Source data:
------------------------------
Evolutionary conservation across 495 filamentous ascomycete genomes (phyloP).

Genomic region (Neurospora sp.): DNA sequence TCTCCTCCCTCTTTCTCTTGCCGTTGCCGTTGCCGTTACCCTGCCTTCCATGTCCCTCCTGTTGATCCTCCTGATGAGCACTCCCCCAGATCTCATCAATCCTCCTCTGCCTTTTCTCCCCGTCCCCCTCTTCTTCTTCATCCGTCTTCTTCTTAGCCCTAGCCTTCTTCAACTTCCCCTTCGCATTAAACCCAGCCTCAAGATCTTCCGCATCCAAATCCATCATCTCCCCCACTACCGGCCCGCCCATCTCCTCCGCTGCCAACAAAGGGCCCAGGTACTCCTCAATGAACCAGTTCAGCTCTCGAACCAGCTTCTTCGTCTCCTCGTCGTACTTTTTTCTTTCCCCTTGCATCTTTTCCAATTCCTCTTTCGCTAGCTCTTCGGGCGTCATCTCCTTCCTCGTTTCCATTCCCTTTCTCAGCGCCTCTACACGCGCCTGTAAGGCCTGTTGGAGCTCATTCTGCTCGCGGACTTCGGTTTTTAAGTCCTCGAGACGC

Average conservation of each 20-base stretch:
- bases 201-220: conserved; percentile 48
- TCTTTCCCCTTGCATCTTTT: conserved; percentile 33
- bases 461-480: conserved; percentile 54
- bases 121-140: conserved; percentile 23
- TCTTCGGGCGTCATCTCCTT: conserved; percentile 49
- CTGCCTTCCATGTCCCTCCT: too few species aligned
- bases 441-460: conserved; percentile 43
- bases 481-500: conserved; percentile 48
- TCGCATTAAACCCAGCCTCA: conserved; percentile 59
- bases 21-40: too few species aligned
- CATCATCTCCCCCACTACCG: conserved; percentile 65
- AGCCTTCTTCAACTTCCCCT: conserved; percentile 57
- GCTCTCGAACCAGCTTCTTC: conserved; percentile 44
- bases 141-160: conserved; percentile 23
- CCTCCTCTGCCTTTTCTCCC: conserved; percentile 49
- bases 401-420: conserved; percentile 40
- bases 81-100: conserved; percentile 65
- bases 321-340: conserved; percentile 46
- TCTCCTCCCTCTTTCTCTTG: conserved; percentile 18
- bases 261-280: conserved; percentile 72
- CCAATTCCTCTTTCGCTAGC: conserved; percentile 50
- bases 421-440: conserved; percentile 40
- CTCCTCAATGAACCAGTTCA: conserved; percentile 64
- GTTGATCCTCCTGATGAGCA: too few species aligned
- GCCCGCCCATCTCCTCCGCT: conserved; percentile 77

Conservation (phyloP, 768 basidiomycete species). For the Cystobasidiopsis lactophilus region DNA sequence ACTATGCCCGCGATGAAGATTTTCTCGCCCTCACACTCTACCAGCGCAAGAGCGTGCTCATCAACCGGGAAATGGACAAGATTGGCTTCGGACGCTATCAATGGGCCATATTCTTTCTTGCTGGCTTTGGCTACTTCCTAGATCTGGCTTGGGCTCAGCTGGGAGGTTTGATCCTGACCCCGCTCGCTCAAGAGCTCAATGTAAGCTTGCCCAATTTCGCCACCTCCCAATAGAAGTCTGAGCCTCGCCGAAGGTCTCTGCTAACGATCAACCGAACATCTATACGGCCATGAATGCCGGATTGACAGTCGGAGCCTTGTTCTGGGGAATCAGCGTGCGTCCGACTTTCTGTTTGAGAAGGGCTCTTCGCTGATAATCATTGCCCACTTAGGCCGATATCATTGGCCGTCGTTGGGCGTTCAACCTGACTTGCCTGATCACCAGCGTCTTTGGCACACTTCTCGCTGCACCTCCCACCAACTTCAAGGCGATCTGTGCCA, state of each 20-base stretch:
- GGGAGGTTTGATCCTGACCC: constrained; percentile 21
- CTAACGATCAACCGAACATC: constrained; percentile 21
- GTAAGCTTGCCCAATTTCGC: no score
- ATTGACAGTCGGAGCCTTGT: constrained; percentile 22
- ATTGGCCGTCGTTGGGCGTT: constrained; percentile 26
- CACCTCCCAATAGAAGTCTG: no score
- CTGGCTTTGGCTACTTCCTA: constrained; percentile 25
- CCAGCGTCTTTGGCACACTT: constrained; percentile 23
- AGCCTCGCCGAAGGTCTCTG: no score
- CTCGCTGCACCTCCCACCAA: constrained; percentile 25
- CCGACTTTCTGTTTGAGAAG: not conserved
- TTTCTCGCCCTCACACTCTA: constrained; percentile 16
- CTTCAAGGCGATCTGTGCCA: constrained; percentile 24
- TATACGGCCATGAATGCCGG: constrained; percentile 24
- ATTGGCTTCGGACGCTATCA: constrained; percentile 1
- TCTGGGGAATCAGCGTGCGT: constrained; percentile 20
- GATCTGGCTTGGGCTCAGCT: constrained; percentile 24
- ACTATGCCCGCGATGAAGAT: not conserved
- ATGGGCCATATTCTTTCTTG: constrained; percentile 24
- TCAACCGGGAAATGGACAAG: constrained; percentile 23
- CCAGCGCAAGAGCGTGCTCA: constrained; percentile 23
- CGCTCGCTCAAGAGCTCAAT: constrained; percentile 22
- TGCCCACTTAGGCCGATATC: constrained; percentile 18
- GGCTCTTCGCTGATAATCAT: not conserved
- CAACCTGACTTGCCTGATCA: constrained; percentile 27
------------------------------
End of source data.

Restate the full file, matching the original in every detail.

Evolutionary conservation across 495 filamentous ascomycete genomes (phyloP).

Genomic region (Neurospora sp.): DNA sequence TCTCCTCCCTCTTTCTCTTGCCGTTGCCGTTGCCGTTACCCTGCCTTCCATGTCCCTCCTGTTGATCCTCCTGATGAGCACTCCCCCAGATCTCATCAATCCTCCTCTGCCTTTTCTCCCCGTCCCCCTCTTCTTCTTCATCCGTCTTCTTCTTAGCCCTAGCCTTCTTCAACTTCCCCTTCGCATTAAACCCAGCCTCAAGATCTTCCGCATCCAAATCCATCATCTCCCCCACTACCGGCCCGCCCATCTCCTCCGCTGCCAACAAAGGGCCCAGGTACTCCTCAATGAACCAGTTCAGCTCTCGAACCAGCTTCTTCGTCTCCTCGTCGTACTTTTTTCTTTCCCCTTGCATCTTTTCCAATTCCTCTTTCGCTAGCTCTTCGGGCGTCATCTCCTTCCTCGTTTCCATTCCCTTTCTCAGCGCCTCTACACGCGCCTGTAAGGCCTGTTGGAGCTCATTCTGCTCGCGGACTTCGGTTTTTAAGTCCTCGAGACGC

Average conservation of each 20-base stretch:
- bases 201-220: conserved; percentile 48
- TCTTTCCCCTTGCATCTTTT: conserved; percentile 33
- bases 461-480: conserved; percentile 54
- bases 121-140: conserved; percentile 23
- TCTTCGGGCGTCATCTCCTT: conserved; percentile 49
- CTGCCTTCCATGTCCCTCCT: too few species aligned
- bases 441-460: conserved; percentile 43
- bases 481-500: conserved; percentile 48
- TCGCATTAAACCCAGCCTCA: conserved; percentile 59
- bases 21-40: too few species aligned
- CATCATCTCCCCCACTACCG: conserved; percentile 65
- AGCCTTCTTCAACTTCCCCT: conserved; percentile 57
- GCTCTCGAACCAGCTTCTTC: conserved; percentile 44
- bases 141-160: conserved; percentile 23
- CCTCCTCTGCCTTTTCTCCC: conserved; percentile 49
- bases 401-420: conserved; percentile 40
- bases 81-100: conserved; percentile 65
- bases 321-340: conserved; percentile 46
- TCTCCTCCCTCTTTCTCTTG: conserved; percentile 18
- bases 261-280: conserved; percentile 72
- CCAATTCCTCTTTCGCTAGC: conserved; percentile 50
- bases 421-440: conserved; percentile 40
- CTCCTCAATGAACCAGTTCA: conserved; percentile 64
- GTTGATCCTCCTGATGAGCA: too few species aligned
- GCCCGCCCATCTCCTCCGCT: conserved; percentile 77

Conservation (phyloP, 768 basidiomycete species). For the Cystobasidiopsis lactophilus region DNA sequence ACTATGCCCGCGATGAAGATTTTCTCGCCCTCACACTCTACCAGCGCAAGAGCGTGCTCATCAACCGGGAAATGGACAAGATTGGCTTCGGACGCTATCAATGGGCCATATTCTTTCTTGCTGGCTTTGGCTACTTCCTAGATCTGGCTTGGGCTCAGCTGGGAGGTTTGATCCTGACCCCGCTCGCTCAAGAGCTCAATGTAAGCTTGCCCAATTTCGCCACCTCCCAATAGAAGTCTGAGCCTCGCCGAAGGTCTCTGCTAACGATCAACCGAACATCTATACGGCCATGAATGCCGGATTGACAGTCGGAGCCTTGTTCTGGGGAATCAGCGTGCGTCCGACTTTCTGTTTGAGAAGGGCTCTTCGCTGATAATCATTGCCCACTTAGGCCGATATCATTGGCCGTCGTTGGGCGTTCAACCTGACTTGCCTGATCACCAGCGTCTTTGGCACACTTCTCGCTGCACCTCCCACCAACTTCAAGGCGATCTGTGCCA, state of each 20-base stretch:
- GGGAGGTTTGATCCTGACCC: constrained; percentile 21
- CTAACGATCAACCGAACATC: constrained; percentile 21
- GTAAGCTTGCCCAATTTCGC: no score
- ATTGACAGTCGGAGCCTTGT: constrained; percentile 22
- ATTGGCCGTCGTTGGGCGTT: constrained; percentile 26
- CACCTCCCAATAGAAGTCTG: no score
- CTGGCTTTGGCTACTTCCTA: constrained; percentile 25
- CCAGCGTCTTTGGCACACTT: constrained; percentile 23
- AGCCTCGCCGAAGGTCTCTG: no score
- CTCGCTGCACCTCCCACCAA: constrained; percentile 25
- CCGACTTTCTGTTTGAGAAG: not conserved
- TTTCTCGCCCTCACACTCTA: constrained; percentile 16
- CTTCAAGGCGATCTGTGCCA: constrained; percentile 24
- TATACGGCCATGAATGCCGG: constrained; percentile 24
- ATTGGCTTCGGACGCTATCA: constrained; percentile 1
- TCTGGGGAATCAGCGTGCGT: constrained; percentile 20
- GATCTGGCTTGGGCTCAGCT: constrained; percentile 24
- ACTATGCCCGCGATGAAGAT: not conserved
- ATGGGCCATATTCTTTCTTG: constrained; percentile 24
- TCAACCGGGAAATGGACAAG: constrained; percentile 23
- CCAGCGCAAGAGCGTGCTCA: constrained; percentile 23
- CGCTCGCTCAAGAGCTCAAT: constrained; percentile 22
- TGCCCACTTAGGCCGATATC: constrained; percentile 18
- GGCTCTTCGCTGATAATCAT: not conserved
- CAACCTGACTTGCCTGATCA: constrained; percentile 27